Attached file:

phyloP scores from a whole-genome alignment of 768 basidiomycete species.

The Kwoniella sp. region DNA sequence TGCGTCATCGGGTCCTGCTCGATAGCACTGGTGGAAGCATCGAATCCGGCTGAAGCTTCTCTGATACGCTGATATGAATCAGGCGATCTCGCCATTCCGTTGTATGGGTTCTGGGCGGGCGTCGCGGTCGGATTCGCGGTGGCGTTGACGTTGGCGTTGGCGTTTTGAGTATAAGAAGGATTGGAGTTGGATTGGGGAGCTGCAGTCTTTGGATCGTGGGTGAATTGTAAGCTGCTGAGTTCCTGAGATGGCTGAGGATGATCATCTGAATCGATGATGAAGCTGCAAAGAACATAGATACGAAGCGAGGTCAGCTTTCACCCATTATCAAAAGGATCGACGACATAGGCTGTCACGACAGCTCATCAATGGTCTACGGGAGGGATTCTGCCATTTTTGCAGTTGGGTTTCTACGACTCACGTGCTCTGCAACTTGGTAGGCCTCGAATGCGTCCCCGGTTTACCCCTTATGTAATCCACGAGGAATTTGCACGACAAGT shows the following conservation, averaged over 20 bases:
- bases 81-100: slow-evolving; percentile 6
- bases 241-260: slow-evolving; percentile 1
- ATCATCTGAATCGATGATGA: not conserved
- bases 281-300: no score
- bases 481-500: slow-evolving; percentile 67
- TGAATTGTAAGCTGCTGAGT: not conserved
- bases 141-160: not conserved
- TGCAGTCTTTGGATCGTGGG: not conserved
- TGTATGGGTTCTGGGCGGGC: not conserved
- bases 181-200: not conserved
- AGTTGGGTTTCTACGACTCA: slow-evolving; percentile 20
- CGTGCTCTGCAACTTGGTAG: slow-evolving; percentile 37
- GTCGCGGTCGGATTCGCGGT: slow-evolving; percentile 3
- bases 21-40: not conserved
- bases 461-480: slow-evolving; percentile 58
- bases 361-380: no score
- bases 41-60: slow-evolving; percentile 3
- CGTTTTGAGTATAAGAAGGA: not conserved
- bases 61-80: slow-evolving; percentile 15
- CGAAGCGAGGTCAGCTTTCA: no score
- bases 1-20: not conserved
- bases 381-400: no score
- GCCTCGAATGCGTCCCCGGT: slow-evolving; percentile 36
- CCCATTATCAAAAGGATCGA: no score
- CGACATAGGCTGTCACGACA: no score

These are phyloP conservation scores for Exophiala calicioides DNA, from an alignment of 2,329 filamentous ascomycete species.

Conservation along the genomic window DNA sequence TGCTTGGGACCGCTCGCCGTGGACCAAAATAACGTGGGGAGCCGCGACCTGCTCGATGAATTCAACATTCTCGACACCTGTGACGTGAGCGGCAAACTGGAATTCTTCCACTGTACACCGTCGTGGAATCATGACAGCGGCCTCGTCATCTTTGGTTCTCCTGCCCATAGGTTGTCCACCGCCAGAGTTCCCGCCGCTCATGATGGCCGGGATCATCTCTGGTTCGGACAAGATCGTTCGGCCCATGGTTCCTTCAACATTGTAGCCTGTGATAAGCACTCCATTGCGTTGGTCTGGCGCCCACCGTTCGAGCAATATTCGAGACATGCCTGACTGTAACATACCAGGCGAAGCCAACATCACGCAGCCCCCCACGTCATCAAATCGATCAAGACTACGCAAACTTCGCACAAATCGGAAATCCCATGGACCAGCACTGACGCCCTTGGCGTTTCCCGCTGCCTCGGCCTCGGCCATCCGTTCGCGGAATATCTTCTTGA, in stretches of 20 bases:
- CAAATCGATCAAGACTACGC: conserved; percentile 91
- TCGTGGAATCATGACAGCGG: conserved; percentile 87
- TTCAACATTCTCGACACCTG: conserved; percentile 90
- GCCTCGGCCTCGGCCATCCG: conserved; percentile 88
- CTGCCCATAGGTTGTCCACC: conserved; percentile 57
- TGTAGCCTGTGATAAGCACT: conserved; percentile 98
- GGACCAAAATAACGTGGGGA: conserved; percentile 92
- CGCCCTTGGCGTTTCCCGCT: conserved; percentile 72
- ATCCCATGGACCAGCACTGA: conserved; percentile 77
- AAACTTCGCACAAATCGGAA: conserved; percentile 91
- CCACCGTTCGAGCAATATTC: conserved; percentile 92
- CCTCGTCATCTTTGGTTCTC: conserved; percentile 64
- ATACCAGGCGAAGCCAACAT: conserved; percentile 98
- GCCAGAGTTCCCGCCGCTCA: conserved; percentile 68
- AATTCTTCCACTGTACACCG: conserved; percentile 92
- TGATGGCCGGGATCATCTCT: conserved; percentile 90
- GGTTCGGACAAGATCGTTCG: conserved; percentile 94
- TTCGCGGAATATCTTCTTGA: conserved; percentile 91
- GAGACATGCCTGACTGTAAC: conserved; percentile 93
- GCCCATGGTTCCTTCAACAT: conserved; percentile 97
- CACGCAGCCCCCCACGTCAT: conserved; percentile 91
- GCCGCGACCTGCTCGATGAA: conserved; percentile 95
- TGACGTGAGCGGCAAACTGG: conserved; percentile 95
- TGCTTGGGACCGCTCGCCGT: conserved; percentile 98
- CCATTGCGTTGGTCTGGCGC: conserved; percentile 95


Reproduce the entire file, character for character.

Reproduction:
phyloP scores from a whole-genome alignment of 768 basidiomycete species.

The Kwoniella sp. region DNA sequence TGCGTCATCGGGTCCTGCTCGATAGCACTGGTGGAAGCATCGAATCCGGCTGAAGCTTCTCTGATACGCTGATATGAATCAGGCGATCTCGCCATTCCGTTGTATGGGTTCTGGGCGGGCGTCGCGGTCGGATTCGCGGTGGCGTTGACGTTGGCGTTGGCGTTTTGAGTATAAGAAGGATTGGAGTTGGATTGGGGAGCTGCAGTCTTTGGATCGTGGGTGAATTGTAAGCTGCTGAGTTCCTGAGATGGCTGAGGATGATCATCTGAATCGATGATGAAGCTGCAAAGAACATAGATACGAAGCGAGGTCAGCTTTCACCCATTATCAAAAGGATCGACGACATAGGCTGTCACGACAGCTCATCAATGGTCTACGGGAGGGATTCTGCCATTTTTGCAGTTGGGTTTCTACGACTCACGTGCTCTGCAACTTGGTAGGCCTCGAATGCGTCCCCGGTTTACCCCTTATGTAATCCACGAGGAATTTGCACGACAAGT shows the following conservation, averaged over 20 bases:
- bases 81-100: slow-evolving; percentile 6
- bases 241-260: slow-evolving; percentile 1
- ATCATCTGAATCGATGATGA: not conserved
- bases 281-300: no score
- bases 481-500: slow-evolving; percentile 67
- TGAATTGTAAGCTGCTGAGT: not conserved
- bases 141-160: not conserved
- TGCAGTCTTTGGATCGTGGG: not conserved
- TGTATGGGTTCTGGGCGGGC: not conserved
- bases 181-200: not conserved
- AGTTGGGTTTCTACGACTCA: slow-evolving; percentile 20
- CGTGCTCTGCAACTTGGTAG: slow-evolving; percentile 37
- GTCGCGGTCGGATTCGCGGT: slow-evolving; percentile 3
- bases 21-40: not conserved
- bases 461-480: slow-evolving; percentile 58
- bases 361-380: no score
- bases 41-60: slow-evolving; percentile 3
- CGTTTTGAGTATAAGAAGGA: not conserved
- bases 61-80: slow-evolving; percentile 15
- CGAAGCGAGGTCAGCTTTCA: no score
- bases 1-20: not conserved
- bases 381-400: no score
- GCCTCGAATGCGTCCCCGGT: slow-evolving; percentile 36
- CCCATTATCAAAAGGATCGA: no score
- CGACATAGGCTGTCACGACA: no score

These are phyloP conservation scores for Exophiala calicioides DNA, from an alignment of 2,329 filamentous ascomycete species.

Conservation along the genomic window DNA sequence TGCTTGGGACCGCTCGCCGTGGACCAAAATAACGTGGGGAGCCGCGACCTGCTCGATGAATTCAACATTCTCGACACCTGTGACGTGAGCGGCAAACTGGAATTCTTCCACTGTACACCGTCGTGGAATCATGACAGCGGCCTCGTCATCTTTGGTTCTCCTGCCCATAGGTTGTCCACCGCCAGAGTTCCCGCCGCTCATGATGGCCGGGATCATCTCTGGTTCGGACAAGATCGTTCGGCCCATGGTTCCTTCAACATTGTAGCCTGTGATAAGCACTCCATTGCGTTGGTCTGGCGCCCACCGTTCGAGCAATATTCGAGACATGCCTGACTGTAACATACCAGGCGAAGCCAACATCACGCAGCCCCCCACGTCATCAAATCGATCAAGACTACGCAAACTTCGCACAAATCGGAAATCCCATGGACCAGCACTGACGCCCTTGGCGTTTCCCGCTGCCTCGGCCTCGGCCATCCGTTCGCGGAATATCTTCTTGA, in stretches of 20 bases:
- CAAATCGATCAAGACTACGC: conserved; percentile 91
- TCGTGGAATCATGACAGCGG: conserved; percentile 87
- TTCAACATTCTCGACACCTG: conserved; percentile 90
- GCCTCGGCCTCGGCCATCCG: conserved; percentile 88
- CTGCCCATAGGTTGTCCACC: conserved; percentile 57
- TGTAGCCTGTGATAAGCACT: conserved; percentile 98
- GGACCAAAATAACGTGGGGA: conserved; percentile 92
- CGCCCTTGGCGTTTCCCGCT: conserved; percentile 72
- ATCCCATGGACCAGCACTGA: conserved; percentile 77
- AAACTTCGCACAAATCGGAA: conserved; percentile 91
- CCACCGTTCGAGCAATATTC: conserved; percentile 92
- CCTCGTCATCTTTGGTTCTC: conserved; percentile 64
- ATACCAGGCGAAGCCAACAT: conserved; percentile 98
- GCCAGAGTTCCCGCCGCTCA: conserved; percentile 68
- AATTCTTCCACTGTACACCG: conserved; percentile 92
- TGATGGCCGGGATCATCTCT: conserved; percentile 90
- GGTTCGGACAAGATCGTTCG: conserved; percentile 94
- TTCGCGGAATATCTTCTTGA: conserved; percentile 91
- GAGACATGCCTGACTGTAAC: conserved; percentile 93
- GCCCATGGTTCCTTCAACAT: conserved; percentile 97
- CACGCAGCCCCCCACGTCAT: conserved; percentile 91
- GCCGCGACCTGCTCGATGAA: conserved; percentile 95
- TGACGTGAGCGGCAAACTGG: conserved; percentile 95
- TGCTTGGGACCGCTCGCCGT: conserved; percentile 98
- CCATTGCGTTGGTCTGGCGC: conserved; percentile 95